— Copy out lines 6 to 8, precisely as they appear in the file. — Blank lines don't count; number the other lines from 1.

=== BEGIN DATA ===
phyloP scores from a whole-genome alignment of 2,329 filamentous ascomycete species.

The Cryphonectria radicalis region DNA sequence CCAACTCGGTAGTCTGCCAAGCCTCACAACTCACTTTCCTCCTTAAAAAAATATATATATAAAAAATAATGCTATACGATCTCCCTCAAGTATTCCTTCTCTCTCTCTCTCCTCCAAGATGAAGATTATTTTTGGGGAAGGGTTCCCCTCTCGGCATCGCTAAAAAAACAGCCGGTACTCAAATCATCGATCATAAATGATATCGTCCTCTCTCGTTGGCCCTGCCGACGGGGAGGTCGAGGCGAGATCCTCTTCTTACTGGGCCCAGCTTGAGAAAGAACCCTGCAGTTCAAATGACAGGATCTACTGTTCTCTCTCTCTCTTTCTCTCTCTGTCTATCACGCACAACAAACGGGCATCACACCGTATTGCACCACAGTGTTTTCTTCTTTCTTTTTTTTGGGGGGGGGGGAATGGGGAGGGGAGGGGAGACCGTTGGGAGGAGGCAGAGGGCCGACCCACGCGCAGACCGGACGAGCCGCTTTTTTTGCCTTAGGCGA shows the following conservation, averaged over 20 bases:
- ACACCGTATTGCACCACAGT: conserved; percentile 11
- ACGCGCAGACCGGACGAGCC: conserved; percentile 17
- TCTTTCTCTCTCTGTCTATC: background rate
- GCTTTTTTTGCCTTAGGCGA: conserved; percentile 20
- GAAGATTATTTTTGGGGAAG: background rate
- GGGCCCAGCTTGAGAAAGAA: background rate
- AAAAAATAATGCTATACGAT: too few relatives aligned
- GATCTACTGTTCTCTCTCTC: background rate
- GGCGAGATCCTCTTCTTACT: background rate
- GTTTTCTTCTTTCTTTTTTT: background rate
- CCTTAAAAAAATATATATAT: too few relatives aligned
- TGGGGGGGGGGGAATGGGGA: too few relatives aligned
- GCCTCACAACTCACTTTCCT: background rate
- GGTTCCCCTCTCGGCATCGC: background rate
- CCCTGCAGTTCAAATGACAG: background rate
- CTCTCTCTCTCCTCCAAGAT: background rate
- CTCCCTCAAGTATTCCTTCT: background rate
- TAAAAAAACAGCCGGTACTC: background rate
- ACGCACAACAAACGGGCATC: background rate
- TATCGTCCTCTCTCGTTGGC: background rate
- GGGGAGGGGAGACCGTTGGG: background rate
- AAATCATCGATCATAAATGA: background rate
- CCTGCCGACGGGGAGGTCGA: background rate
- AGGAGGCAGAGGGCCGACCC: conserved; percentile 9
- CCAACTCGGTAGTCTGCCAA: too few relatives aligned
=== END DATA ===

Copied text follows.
- GCTTTTTTTGCCTTAGGCGA: conserved; percentile 20
- GAAGATTATTTTTGGGGAAG: background rate
- GGGCCCAGCTTGAGAAAGAA: background rate